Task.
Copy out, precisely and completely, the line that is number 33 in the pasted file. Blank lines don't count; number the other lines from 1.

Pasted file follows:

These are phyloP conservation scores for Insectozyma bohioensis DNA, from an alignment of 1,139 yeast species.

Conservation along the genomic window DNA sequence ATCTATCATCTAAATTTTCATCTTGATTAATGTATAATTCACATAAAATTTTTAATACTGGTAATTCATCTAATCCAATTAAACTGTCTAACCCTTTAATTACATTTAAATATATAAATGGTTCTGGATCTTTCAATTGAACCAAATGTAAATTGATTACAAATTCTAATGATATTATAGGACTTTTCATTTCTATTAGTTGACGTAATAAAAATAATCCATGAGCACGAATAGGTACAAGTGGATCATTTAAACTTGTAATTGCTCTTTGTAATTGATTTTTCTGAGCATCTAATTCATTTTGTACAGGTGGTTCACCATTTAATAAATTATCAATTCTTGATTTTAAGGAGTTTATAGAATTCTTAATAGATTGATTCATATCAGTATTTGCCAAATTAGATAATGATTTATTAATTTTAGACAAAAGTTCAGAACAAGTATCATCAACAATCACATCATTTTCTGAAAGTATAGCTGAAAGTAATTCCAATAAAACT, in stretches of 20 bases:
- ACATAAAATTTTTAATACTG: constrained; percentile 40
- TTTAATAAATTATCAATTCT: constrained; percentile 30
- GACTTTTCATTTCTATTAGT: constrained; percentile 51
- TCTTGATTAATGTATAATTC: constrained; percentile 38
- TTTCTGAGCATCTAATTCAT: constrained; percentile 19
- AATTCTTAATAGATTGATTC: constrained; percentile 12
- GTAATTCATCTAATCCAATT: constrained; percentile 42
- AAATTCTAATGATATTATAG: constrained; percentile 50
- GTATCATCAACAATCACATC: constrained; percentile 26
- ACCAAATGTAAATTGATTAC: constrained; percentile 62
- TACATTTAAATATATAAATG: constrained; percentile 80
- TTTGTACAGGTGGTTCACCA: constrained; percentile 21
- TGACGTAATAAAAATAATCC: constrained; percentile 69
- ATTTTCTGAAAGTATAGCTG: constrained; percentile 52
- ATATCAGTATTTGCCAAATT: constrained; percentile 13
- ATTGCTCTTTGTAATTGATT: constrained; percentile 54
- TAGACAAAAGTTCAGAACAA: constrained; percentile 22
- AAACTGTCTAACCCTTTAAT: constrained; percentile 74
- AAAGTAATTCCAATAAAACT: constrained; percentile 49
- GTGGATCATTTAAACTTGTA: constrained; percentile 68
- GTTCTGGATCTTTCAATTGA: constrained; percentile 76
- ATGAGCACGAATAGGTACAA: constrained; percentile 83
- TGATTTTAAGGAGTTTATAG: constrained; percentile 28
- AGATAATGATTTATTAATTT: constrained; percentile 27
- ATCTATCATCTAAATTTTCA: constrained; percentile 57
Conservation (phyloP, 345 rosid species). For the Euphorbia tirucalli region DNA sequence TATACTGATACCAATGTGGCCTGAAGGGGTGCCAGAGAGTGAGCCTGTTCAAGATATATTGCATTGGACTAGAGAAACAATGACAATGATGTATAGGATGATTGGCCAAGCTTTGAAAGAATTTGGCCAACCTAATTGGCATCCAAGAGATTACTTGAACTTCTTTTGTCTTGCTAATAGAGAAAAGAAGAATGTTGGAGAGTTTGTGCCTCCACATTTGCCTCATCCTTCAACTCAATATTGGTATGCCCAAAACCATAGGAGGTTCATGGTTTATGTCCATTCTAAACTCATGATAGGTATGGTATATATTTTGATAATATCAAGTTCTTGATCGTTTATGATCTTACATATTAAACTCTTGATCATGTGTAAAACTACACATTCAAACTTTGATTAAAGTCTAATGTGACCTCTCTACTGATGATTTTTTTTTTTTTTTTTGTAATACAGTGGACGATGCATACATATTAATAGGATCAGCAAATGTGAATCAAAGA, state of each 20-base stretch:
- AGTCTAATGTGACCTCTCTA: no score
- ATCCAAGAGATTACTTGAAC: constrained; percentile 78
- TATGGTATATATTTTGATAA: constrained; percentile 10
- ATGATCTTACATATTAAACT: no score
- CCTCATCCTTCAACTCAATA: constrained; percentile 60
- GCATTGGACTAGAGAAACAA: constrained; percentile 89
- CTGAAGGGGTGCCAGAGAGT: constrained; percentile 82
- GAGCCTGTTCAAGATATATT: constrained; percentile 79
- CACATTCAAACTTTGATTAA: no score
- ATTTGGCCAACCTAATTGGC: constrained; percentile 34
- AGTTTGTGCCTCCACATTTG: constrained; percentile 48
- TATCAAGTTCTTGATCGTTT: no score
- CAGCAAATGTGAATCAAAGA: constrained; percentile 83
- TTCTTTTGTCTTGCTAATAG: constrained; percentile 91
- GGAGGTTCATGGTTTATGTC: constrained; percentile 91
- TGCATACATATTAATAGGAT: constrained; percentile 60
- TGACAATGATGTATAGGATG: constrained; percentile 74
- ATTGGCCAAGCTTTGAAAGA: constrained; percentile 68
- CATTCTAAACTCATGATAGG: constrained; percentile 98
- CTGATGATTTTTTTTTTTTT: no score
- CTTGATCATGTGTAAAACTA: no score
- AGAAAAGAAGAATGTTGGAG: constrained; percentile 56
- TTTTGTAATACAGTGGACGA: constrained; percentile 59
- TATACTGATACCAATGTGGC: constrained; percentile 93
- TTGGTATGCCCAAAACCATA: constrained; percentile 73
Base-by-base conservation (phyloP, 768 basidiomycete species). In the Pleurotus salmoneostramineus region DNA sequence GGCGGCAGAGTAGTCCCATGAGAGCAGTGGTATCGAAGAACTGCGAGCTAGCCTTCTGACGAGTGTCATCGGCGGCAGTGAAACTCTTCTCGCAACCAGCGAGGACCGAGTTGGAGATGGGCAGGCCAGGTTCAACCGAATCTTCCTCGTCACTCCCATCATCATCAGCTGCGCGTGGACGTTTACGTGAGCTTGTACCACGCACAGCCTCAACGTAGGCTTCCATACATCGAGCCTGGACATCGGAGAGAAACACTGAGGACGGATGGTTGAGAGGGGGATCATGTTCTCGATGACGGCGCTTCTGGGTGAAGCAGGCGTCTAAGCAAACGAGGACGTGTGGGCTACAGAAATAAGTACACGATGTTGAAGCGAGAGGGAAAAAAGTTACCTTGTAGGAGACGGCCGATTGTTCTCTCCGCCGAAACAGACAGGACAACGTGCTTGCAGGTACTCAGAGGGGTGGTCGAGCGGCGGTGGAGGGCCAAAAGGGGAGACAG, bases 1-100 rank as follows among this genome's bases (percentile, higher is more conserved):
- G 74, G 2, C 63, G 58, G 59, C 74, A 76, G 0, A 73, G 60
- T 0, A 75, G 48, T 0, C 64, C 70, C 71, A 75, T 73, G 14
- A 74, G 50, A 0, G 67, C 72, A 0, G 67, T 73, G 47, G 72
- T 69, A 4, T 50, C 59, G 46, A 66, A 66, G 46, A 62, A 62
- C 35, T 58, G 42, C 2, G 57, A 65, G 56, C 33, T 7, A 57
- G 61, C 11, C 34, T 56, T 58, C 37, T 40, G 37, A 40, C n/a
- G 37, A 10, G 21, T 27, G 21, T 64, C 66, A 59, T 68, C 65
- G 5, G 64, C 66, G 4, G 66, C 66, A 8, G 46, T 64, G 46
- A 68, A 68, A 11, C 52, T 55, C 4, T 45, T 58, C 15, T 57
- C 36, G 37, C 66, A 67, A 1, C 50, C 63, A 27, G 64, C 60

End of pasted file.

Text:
- CCTCATCCTTCAACTCAATA: constrained; percentile 60